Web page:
100 Colorado Creatives: Sculptor and Westword Artopia participant Jeff Erwine

Jeff Erwine-Gaurdrail Angel.jpg
"Guardrail Angel," Jeff Erwine.
#91: Jeff Erwine
From massive outdoor sculptures made from wood and junked cars to iron-and-marble furniture, Jeff Erwine's aesthetic is a direct result of his chosen medium. The sculptor and metal worker is inherently "green" in his process -- constructing his pieces utilizing 95 percent rescued materials -- and Erwine's work often carries the identity of its previous life.

One of Westword's 100 Colorado Creatives and a participant in Artopia 2013 this Saturday, February 23, Erwine recently shared his ideas about the art world and who inspires him.

See also:
- Event: Artopia 2013
- 100 Colorado Creatives: artist and Westword Artopia star Valerie Savarie
- Brittany Gould talks about her piece for Design After Dark, "Dreaming in Another Language"

Jeff Erwine.jpg
Westword: What are you most excited about presenting at this year's Artopia?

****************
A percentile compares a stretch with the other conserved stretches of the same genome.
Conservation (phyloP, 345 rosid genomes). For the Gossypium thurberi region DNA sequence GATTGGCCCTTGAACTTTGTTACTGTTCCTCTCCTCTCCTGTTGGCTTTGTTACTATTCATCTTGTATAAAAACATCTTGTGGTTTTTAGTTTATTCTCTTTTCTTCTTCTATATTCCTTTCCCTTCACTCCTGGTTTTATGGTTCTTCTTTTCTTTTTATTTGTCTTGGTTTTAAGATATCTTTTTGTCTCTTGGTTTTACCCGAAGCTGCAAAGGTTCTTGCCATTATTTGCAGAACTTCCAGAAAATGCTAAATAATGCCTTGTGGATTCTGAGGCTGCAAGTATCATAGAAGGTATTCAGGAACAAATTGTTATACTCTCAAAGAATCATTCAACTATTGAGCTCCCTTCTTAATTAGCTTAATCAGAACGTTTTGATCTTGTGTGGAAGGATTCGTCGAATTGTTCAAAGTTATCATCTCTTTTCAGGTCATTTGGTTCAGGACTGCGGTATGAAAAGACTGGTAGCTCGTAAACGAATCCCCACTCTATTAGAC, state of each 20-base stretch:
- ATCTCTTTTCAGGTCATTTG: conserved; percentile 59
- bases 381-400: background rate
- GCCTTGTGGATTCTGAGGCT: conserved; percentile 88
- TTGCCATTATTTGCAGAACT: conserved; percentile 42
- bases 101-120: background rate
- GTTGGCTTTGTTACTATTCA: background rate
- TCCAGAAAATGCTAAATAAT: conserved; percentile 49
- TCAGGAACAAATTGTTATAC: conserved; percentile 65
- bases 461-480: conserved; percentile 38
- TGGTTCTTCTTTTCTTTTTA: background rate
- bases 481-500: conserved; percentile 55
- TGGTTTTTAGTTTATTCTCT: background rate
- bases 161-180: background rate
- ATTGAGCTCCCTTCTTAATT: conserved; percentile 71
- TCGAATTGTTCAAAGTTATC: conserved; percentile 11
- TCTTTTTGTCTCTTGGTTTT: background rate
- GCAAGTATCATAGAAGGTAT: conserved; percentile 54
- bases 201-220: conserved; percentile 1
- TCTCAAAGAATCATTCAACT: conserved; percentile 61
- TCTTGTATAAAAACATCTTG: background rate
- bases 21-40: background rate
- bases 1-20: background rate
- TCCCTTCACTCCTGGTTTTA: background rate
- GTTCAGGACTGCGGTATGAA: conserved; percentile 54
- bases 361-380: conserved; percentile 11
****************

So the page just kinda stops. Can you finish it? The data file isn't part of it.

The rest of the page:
Jeff Erwine: A new piece called "Tobu." Tobu is Japanese for "to fly" or "to soar." The frame is made from an old trampoline I had as a child that I used to jump on and dream of flying.

Are you working on any project/collaboration coming up that you're looking forward to sharing with the community?

Yes! I am in the process of developing "flash" sculptures in and around Denver and throughout Colorado. Shhh...

If you could collaborate with anyone in history, who would it be, and why?

I would want to collaborate with Frank Lloyd Wright. I have always been inspired by his work, and it is reflected in many pieces I create today.

Who in the world is interesting to you right now, and why?

Chris Hardwick. He has gone from a stand-up comedian to building a multi-media empire encompassing all forms of art. And he's pretty damn funny.

What's one art trend you want to see die this year?

I'm not a big fan of "put a bird on it."

JeffErwine-NUTS.jpg
"Nuts," Jeff Erwine.


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bobraglandl
bobraglandl

One way the arts can be funded in the schools.

The sports organizations always have money, I think they would be a good funding partner for the visual arts.

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